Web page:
Through Barbed Wire

Through Barbed Wire

At the age of 18, Arnie King was convicted of murder and given a life sentence which he has been serving for the past 35 years. Through his years in jail, King has co-founded and directed various organizations – including Through Barbed Wire – that help youth, parents and educators deal with life in prison and build a life that keeps them out of jail. He has also brought together 20-30 fellow prisoners to write poetry about their experiences and share them with the public. Not to mention the three college degrees he has received while incarcerated.

Mr. King was kind enough to send the following email to

Warm Greetings!

Through Barbed Wire resumed its monthly 4th Friday Prisoners Poetry Reading /Workshops at Dimock Community Health Center’s Detox program in Roxbury last month. (Please see the attached program.) On August 26 from 6:30 – 8:30pm, after a break during the month of July, there was a near-capacity group of 25 clients in attendance, while 3 members of Through Barbed Wire provided poems, mentoring, music, and refreshments. If you would like to join us in the months ahead to read prisoners’ poetry, a poem, essay or brief performance of your own, or would simply like to contribute presence and be inspired, please let us know in advance so that we can arrange for you to gain entrance to the facility. We look forward to seeing you soon. Otherwise, if you’d rather send copies of poems or writings that are relevant to the clients’ addiction and detox issues, we’d love to work with that as well. Please include a brief bio of the writer and your connection with her/him. Send electronic copies to us at [email protected], or postal mail at Through Barbed Wire, PO Box 230417, Boston Massachusetts 02123-0417.

One Love,

The Through Barbed Wire Team

http://www. arnoidking. org


Through Barbed Wire presents:


A 4m Friday Reading of Prisoners’ Poetry for the benefit of

The Clients at the Dimock Community Health Center Detox Program

Friday August 26, 2011, 6:30 – 8:30pm

Introduction and Welcome Dianne Zimbabwe (Through Barbed Wire)


Writing and Writer                                                             Reader and Affiliation


I Don’t Know Why Arnie King, TBW (BSCC)                         Diane Zimbabwe, TBW

Have You Ever R. Pelley (PCCF)                                              “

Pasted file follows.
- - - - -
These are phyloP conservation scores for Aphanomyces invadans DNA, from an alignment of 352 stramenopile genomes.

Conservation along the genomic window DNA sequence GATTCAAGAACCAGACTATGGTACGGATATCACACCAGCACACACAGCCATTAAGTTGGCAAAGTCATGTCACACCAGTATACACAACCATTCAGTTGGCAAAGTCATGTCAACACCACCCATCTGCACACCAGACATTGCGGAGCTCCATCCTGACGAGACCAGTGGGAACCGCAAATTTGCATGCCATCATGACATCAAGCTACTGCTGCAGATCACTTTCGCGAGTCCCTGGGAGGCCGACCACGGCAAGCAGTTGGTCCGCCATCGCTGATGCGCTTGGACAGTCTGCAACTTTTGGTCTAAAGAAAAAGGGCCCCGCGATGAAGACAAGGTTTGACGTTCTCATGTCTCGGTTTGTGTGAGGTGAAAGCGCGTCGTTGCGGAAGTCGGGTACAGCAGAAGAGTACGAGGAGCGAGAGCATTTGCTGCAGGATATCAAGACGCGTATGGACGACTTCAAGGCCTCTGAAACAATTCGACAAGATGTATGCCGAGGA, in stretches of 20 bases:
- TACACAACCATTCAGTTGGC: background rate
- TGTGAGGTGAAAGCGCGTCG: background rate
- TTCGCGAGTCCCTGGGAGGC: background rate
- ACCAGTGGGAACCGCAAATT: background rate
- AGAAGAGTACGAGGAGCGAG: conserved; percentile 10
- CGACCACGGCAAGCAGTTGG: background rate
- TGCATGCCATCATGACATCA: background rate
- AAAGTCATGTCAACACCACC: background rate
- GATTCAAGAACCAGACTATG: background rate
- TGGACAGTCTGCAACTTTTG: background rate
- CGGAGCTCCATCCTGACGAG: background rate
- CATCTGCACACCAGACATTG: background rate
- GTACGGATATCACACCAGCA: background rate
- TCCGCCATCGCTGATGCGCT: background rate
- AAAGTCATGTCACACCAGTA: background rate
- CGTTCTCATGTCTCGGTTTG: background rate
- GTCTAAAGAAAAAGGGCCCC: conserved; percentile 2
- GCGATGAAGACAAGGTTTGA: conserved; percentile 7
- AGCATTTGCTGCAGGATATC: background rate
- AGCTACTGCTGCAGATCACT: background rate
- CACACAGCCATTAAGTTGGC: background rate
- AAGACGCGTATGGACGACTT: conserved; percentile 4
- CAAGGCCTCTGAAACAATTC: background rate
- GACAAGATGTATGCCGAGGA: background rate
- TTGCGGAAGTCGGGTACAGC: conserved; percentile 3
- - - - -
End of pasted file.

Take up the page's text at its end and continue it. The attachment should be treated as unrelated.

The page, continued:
Am I Crazy                                                                             “

George Whitham (BSCC)                                                       “

No One Can Stop the Rain                                                   Dakota Rowland                                               

Assata Shakur (former U.S. political prisoner)

Untitled (Is this the story of America?)                                   “

 Carol Goldblatt (N.H. State Prison, 1992)

Raices                                                                                 Edwin

Luis Perez, (NCCI Gardner)                                                Francesca


A Place For Me Arnie King, (BSCC)                                       Dakota

O.C. 80 (original poem by Mike Dimock, program client)     Mike

A Big Lie                                                                             Edwin

Mr. Arlis Evans, (BSCC)

Grass Cutting Kevin Costa, (BSCC)                                    Brian

Love First                                                                           Jose, client

Owen Griffin, (BSCC)

Leroy                                                                                  Virginia Knight, TBW

Arnie King, (BSSC)

The Man That I Am                                                                 

Omar ‘Abdullah, (BSCC)

Eighty Years Young                                                                 

Odessa Franks, (Mother of Omar)


Refreshments: soda, chips, Sacred Ground music CD by Sweet Honey In the Rock,

along with Informal Discussions

Through Barbed Wire was created by Arnie King to (re)establish and maintain ties to our communities and to offer and provide genuine service to society. Due to the heavy chains around our hands and feet, as well as CORI and other “stigmas,” such efforts face severe restrictions. These obstacles can be diminished and eventually eliminated, with the virtues of honesty, open-mindedness and willingness flowing through barbed wire into the community.